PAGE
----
As we go on to verse 4, we see that it begins with the word “whereby” in the KJV. Whereby means “in this way” or “by this means”, or as the NASB renders it “for by these”. I believe that the whereby in our memory verse is referring back to God’s glory and virtue that just proceeded it, but also refers to God’s power mentioned at the beginning of verse 3. The word translated virtue in the KJ and excellence in the NASV could also be rendered quite literally as “valor”. I like valor because it carries a reminder that Christ went to war for us. He displayed infinite valor on our behalf. He who was infinite gave His all for our sake at the cross. Because of Christ’s valor shown at the cross we are given exceeding great and precious promises. Not just great, but exceeding great. Are His promises precious to you? Do you possess them as your most valued possessions? It is by trusting, believing, and possessing God’s promises that we escape “the corruption in the world”. The word corruption in the Bible should bring to mind both sin and death. This corruption is a result of lust, lust being man’s fallen passions. It is in our nature to lust because we are possessors of a fallen nature. The only antidote for this corrupted, lusting, fallen nature is a new nature. This new nature is mentioned at the heart and center of our memory verse when is says divine nature. If our old nature which we inherited from Adam is not replaced with Christ’s divine nature there is no hope for us, and there would be no hope but for God’s great and precious promises. These promises are conduits of God’s grace, glory and power on our behalf. These promises are great, exceeding great and precious, for by them we become sons and daughters of God, partakers of the divine nature.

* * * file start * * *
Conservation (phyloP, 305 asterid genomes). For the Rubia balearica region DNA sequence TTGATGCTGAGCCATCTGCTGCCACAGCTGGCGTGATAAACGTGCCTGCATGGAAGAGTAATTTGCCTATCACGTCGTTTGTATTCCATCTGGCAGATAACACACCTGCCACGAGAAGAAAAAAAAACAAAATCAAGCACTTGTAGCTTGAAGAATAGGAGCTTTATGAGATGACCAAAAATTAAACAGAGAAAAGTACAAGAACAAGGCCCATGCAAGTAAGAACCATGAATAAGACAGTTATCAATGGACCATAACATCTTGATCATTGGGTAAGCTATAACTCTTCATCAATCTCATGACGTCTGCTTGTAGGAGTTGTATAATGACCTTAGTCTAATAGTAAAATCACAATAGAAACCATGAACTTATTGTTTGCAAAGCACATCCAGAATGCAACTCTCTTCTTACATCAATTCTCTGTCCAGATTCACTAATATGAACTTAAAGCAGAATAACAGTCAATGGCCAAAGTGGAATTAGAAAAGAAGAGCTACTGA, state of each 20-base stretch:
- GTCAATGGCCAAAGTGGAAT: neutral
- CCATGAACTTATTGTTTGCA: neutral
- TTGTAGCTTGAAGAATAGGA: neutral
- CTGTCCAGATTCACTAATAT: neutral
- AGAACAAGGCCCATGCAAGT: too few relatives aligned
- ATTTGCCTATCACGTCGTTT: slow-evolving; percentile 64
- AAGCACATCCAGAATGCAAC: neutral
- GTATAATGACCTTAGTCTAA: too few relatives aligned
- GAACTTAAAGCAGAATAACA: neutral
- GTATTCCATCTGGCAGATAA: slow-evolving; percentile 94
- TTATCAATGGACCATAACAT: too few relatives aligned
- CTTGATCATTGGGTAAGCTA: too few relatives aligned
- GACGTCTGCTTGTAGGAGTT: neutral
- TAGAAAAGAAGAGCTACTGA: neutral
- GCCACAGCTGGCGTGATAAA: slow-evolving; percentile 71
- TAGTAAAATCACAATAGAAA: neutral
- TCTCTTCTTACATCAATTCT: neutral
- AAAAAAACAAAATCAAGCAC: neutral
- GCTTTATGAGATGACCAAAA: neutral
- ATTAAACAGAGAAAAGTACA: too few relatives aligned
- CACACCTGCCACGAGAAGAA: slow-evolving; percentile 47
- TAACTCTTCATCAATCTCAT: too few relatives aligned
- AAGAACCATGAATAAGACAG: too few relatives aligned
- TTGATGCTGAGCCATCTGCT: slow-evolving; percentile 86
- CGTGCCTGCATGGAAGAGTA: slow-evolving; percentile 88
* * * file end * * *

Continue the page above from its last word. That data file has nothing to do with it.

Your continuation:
I originally thought I was going to preach on prayer this morning, its proper attitudes and motivation. The story of King Hezekiah coming up in our OT reading schedule illustrates some of them, so that was going to be my text. The link between that and Peter was the memory verse which reminds me of prayer. It reminds me of prayer because prayer is where God’s promises are “spent” or “used”. I am convinced that we should take God’s promises to Him and with both humility and confidence “remind” God of His promises, calling on Him to fulfill them for the glory of His name and for His own honor.
If time: read 2Kings 19:14-19 as an example of how to approach God.